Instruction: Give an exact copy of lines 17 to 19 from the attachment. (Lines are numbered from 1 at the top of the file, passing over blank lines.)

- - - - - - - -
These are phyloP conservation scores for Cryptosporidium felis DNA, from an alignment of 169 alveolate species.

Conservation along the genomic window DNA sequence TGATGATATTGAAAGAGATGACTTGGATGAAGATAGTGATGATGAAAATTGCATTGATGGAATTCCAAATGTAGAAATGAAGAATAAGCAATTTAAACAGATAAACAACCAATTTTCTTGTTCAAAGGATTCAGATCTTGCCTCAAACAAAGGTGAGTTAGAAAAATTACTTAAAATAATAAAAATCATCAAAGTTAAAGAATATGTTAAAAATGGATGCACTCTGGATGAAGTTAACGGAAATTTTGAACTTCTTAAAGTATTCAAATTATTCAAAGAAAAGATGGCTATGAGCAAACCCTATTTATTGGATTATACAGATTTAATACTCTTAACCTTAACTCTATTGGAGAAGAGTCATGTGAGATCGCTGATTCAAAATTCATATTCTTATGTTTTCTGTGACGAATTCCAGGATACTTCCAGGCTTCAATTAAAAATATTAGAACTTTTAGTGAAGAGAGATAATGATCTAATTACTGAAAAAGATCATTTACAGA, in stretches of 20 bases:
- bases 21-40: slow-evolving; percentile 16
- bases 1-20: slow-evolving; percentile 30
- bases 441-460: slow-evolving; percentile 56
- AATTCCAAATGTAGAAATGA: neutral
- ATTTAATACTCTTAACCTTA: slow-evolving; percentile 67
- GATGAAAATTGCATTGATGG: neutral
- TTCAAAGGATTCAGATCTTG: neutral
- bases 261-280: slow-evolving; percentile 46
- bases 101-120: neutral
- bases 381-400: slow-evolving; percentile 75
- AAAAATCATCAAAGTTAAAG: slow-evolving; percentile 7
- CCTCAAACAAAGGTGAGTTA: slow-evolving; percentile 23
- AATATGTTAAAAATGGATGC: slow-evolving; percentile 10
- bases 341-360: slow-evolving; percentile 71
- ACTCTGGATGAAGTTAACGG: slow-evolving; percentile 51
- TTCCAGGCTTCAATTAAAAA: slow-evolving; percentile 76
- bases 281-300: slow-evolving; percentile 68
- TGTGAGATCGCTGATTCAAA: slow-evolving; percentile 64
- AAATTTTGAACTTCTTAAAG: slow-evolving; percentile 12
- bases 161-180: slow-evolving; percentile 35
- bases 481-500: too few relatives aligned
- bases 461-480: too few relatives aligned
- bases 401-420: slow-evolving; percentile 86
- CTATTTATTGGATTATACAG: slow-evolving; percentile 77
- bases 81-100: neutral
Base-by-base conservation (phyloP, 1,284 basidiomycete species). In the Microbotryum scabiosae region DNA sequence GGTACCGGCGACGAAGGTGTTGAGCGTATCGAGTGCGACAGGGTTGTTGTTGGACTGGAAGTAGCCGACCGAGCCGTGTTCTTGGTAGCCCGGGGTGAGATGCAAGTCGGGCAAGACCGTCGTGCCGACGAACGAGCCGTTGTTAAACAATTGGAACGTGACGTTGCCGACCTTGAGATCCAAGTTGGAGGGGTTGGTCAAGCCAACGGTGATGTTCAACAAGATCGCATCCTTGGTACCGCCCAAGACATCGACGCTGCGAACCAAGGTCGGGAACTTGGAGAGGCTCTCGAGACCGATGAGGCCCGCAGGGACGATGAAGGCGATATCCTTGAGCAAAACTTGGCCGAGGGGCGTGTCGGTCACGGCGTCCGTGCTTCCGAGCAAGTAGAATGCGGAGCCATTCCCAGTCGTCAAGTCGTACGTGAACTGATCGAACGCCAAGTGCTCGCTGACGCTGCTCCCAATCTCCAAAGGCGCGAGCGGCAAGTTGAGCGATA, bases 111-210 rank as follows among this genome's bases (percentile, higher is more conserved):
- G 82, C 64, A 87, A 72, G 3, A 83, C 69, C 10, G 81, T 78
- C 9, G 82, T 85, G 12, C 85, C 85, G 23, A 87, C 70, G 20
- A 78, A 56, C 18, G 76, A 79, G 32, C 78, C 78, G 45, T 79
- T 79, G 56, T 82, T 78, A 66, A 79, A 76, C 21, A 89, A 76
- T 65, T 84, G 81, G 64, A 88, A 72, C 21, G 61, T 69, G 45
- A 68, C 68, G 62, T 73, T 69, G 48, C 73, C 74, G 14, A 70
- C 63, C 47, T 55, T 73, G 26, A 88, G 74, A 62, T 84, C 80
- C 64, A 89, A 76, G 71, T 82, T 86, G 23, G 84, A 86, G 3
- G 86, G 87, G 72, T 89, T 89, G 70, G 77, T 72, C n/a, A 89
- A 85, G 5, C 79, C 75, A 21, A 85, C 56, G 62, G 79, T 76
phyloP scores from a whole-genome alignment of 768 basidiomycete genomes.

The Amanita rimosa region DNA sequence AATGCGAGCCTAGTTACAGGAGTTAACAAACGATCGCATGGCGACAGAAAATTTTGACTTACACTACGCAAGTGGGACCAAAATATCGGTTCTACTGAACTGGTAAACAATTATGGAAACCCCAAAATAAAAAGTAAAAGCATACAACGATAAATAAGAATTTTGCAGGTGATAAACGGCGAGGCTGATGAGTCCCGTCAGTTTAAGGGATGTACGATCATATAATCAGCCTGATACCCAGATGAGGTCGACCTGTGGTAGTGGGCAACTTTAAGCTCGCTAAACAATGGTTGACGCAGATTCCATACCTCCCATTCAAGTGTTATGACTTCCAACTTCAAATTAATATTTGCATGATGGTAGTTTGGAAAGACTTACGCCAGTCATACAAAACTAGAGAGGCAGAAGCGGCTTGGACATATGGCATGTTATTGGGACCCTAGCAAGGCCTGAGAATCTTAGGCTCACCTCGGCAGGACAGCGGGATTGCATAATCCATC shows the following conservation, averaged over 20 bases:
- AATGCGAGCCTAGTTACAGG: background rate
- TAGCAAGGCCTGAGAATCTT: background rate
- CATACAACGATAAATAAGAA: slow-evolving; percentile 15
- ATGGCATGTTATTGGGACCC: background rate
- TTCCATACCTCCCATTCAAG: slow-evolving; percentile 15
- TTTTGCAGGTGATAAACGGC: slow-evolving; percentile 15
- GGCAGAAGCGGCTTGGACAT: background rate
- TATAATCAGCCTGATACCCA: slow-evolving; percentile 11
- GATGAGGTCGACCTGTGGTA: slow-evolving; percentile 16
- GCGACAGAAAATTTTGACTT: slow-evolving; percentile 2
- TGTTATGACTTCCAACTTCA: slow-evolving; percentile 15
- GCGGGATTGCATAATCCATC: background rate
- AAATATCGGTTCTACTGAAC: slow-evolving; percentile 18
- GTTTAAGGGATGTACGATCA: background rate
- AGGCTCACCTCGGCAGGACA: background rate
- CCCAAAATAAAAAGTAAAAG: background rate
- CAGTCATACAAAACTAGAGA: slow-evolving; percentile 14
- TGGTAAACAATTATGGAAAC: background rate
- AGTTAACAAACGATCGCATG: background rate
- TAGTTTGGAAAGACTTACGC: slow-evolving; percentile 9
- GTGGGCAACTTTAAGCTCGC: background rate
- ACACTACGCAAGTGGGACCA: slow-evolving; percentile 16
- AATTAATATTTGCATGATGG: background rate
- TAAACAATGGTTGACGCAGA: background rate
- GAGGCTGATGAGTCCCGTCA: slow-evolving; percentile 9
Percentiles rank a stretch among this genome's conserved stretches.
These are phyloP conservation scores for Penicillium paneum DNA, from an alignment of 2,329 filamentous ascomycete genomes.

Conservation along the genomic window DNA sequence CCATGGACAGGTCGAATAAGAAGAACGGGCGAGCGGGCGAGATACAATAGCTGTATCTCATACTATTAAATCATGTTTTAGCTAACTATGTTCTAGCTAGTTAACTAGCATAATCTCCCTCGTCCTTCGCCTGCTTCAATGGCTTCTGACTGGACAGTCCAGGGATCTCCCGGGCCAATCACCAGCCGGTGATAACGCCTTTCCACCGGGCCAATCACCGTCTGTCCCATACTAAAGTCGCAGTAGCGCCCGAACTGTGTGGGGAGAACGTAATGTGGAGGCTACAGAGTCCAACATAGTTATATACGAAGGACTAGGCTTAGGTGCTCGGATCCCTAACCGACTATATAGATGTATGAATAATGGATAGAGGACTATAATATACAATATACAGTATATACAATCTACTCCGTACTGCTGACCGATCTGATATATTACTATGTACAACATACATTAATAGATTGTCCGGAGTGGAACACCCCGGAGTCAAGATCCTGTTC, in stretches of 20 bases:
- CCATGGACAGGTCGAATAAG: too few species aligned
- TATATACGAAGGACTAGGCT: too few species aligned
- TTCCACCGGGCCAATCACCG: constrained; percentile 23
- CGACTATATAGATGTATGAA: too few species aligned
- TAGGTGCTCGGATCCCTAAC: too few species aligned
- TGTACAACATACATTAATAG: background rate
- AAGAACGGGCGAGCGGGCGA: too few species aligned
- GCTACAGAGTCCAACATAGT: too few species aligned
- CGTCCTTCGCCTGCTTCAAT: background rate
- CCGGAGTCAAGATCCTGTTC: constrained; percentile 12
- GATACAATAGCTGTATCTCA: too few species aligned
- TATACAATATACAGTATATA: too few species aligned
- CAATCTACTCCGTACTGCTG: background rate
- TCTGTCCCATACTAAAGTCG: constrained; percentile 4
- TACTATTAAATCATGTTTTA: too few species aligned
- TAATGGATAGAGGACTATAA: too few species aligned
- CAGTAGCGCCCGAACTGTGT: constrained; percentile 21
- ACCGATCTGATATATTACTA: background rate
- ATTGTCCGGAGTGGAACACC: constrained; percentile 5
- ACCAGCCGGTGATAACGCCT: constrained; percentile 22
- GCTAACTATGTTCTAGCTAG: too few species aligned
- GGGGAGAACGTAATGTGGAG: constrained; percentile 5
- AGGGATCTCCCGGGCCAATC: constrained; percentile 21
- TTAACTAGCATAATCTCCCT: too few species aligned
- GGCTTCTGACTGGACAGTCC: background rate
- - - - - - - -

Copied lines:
- ACTCTGGATGAAGTTAACGG: slow-evolving; percentile 51
- TTCCAGGCTTCAATTAAAAA: slow-evolving; percentile 76
- bases 281-300: slow-evolving; percentile 68